Supreme Court gives future colleague brief reprieve from charges
Judge Annette Ziegler
MADISON -- The Wisconsin Supreme Court has put the state's Ethics Board on the clock over its allegations against Supreme Court Justice-elect Annette Ziegler.
The Supreme Court Monday gave the Ethics Board until next Monday, May 7, to respond the Ziegler's counter-charge that the Board does not have jurisdiction to discipline her over recent ethics complaints.
Ziegler charged last Thursday in a filing with the Supreme Court that only the state's judiciary can punish cases of judicial misconduct, LegalNewsLine reported.
Then she asked her future colleagues on the Supreme Court to temporarily bar further Ethics Board action on her case until after they have heard both sides. The Ethics Board had scheduled a hearing on Ziegler's punishment for May 17.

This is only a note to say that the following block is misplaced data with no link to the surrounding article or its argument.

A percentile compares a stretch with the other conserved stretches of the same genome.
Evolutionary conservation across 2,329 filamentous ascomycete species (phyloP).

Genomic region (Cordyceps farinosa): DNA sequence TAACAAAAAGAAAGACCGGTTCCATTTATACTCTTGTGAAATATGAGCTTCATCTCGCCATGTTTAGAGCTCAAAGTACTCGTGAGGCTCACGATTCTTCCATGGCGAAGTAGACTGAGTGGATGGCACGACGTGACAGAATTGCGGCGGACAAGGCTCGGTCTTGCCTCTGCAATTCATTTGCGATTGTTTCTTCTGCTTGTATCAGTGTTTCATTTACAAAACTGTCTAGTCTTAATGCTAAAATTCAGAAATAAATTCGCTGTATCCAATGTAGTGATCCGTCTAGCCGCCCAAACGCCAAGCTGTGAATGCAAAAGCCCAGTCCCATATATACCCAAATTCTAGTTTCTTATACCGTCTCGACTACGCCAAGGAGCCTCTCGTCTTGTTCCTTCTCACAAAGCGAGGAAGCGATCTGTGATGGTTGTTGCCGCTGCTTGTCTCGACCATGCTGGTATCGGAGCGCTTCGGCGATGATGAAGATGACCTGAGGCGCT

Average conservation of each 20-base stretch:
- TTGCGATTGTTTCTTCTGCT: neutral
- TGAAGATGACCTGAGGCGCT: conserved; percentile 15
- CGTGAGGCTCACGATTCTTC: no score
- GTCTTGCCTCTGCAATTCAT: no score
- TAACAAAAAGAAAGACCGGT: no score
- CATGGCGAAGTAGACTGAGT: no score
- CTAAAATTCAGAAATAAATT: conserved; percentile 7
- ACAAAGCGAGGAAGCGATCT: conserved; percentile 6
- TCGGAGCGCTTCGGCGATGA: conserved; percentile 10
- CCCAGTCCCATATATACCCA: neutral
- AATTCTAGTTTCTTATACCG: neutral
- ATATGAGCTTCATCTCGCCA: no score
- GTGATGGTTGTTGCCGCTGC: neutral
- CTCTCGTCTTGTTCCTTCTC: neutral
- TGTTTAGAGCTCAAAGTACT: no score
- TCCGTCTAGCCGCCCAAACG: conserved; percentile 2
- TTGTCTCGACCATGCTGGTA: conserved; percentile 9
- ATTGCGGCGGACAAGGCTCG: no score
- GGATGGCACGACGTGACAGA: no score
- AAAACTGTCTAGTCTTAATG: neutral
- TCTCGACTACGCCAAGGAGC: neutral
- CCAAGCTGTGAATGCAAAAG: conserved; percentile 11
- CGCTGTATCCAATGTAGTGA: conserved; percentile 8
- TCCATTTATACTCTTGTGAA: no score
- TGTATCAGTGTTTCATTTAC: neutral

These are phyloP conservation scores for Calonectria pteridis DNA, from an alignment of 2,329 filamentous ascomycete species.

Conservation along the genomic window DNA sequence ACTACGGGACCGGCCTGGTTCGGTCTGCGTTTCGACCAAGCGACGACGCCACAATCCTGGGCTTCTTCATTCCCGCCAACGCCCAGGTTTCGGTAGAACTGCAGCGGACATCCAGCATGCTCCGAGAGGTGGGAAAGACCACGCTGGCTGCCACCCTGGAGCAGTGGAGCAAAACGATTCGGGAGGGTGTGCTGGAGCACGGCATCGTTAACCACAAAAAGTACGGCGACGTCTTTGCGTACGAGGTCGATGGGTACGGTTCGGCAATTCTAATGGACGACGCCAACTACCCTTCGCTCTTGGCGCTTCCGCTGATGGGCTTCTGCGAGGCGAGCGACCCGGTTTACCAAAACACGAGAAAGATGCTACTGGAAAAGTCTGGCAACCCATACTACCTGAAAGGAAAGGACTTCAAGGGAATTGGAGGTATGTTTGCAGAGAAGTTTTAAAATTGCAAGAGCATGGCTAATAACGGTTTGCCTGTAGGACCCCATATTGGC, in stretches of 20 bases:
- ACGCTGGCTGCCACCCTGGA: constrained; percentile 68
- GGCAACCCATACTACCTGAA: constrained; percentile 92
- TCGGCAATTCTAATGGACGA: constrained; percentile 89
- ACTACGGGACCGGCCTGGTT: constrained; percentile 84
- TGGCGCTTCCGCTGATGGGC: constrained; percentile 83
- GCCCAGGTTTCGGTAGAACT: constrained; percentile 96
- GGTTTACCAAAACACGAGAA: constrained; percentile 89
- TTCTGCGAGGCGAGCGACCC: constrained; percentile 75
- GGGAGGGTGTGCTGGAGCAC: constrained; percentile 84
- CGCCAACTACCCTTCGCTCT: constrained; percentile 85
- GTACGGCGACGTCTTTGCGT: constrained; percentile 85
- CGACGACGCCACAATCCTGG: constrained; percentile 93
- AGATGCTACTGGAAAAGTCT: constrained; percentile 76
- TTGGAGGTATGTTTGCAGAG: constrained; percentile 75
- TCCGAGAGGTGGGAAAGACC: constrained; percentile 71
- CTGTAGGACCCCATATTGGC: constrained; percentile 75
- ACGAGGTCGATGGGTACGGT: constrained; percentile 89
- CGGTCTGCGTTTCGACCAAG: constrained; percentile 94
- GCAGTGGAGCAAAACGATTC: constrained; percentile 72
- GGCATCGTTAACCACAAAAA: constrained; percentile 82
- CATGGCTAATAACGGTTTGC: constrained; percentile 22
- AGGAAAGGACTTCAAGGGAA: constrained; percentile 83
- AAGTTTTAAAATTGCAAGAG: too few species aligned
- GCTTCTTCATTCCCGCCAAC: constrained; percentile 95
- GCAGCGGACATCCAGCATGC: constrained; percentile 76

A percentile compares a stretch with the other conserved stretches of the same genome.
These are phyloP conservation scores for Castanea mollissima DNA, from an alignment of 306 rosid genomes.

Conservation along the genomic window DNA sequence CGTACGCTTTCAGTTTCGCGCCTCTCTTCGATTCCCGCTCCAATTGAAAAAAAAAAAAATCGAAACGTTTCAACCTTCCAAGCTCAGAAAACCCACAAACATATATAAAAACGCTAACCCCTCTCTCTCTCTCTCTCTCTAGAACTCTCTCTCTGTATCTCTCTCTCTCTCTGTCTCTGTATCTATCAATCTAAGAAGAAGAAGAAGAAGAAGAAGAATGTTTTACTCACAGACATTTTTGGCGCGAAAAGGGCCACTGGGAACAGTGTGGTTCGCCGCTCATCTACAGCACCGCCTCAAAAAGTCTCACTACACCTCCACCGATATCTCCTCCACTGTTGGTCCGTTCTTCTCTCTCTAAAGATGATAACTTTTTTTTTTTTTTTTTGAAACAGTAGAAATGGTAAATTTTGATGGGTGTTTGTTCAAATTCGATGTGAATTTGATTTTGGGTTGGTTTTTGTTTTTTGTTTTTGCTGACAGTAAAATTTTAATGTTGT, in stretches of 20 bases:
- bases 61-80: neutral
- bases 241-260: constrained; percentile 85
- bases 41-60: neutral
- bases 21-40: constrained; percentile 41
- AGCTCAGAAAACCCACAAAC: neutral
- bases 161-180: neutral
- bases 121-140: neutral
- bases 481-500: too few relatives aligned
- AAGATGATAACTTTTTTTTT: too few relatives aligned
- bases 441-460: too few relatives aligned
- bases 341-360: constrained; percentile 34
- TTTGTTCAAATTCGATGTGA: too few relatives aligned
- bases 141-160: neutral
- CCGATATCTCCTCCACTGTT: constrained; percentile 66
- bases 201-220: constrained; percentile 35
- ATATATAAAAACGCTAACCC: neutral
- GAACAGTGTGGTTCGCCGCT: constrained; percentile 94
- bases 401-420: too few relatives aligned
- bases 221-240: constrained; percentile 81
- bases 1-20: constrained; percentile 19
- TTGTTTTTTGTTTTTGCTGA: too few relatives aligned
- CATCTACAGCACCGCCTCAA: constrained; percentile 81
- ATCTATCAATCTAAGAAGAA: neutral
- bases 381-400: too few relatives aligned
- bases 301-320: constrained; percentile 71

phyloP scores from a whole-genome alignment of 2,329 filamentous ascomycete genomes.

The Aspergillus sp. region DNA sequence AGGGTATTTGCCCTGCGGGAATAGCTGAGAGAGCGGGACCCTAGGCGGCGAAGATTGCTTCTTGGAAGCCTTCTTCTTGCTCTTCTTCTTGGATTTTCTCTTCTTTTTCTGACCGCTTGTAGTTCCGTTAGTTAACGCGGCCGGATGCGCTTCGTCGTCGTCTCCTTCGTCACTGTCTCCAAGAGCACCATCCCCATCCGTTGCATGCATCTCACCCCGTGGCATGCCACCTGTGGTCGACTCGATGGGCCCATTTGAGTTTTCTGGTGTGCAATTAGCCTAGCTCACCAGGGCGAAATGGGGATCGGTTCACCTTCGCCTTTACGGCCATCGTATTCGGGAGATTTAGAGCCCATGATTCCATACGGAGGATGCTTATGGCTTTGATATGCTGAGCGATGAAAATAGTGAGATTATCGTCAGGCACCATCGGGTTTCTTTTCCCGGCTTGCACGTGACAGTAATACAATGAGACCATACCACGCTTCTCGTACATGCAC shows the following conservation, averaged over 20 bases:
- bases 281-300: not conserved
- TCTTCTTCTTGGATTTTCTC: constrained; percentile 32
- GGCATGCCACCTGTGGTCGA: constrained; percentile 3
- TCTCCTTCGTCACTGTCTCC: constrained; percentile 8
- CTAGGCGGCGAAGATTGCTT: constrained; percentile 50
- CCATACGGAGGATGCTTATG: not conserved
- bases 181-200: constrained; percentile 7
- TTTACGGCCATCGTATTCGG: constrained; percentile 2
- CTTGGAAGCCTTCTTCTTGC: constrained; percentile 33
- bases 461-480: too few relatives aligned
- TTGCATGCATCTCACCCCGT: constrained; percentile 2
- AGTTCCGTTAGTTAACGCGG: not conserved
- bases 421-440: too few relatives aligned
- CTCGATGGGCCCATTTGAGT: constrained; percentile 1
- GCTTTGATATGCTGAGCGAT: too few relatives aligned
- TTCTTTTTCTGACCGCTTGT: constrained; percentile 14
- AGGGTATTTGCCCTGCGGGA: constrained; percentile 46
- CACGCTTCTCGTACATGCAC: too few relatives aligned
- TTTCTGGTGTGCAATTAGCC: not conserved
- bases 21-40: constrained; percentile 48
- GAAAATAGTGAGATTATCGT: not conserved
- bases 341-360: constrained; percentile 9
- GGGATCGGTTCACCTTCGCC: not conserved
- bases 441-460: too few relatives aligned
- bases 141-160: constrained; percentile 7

Wisconsin's Judicial Commission, which falls under the Supreme Court's authority, decided April 20 to begin its own investigation of Ziegler's alleged ethics breaches. The Commission will probe 17 allegations filed recently by the Wisconsin Democracy Project.
The Ethics Board wants Ziegler, a conservative who easily won election to the Wisconsin Supreme Court April 3, found guilty of five ethics charges. They relate to cases Ziegler heard involving a bank on whose board her husband sits.
The justices declined to halt further Ethics Board action against Ziegler but instead applied a deadline for it to respond to her complaint. Justice David Prosser did not participate in the ruling.
The Ethics Board charges are punishable by fines of $5,000 per violation.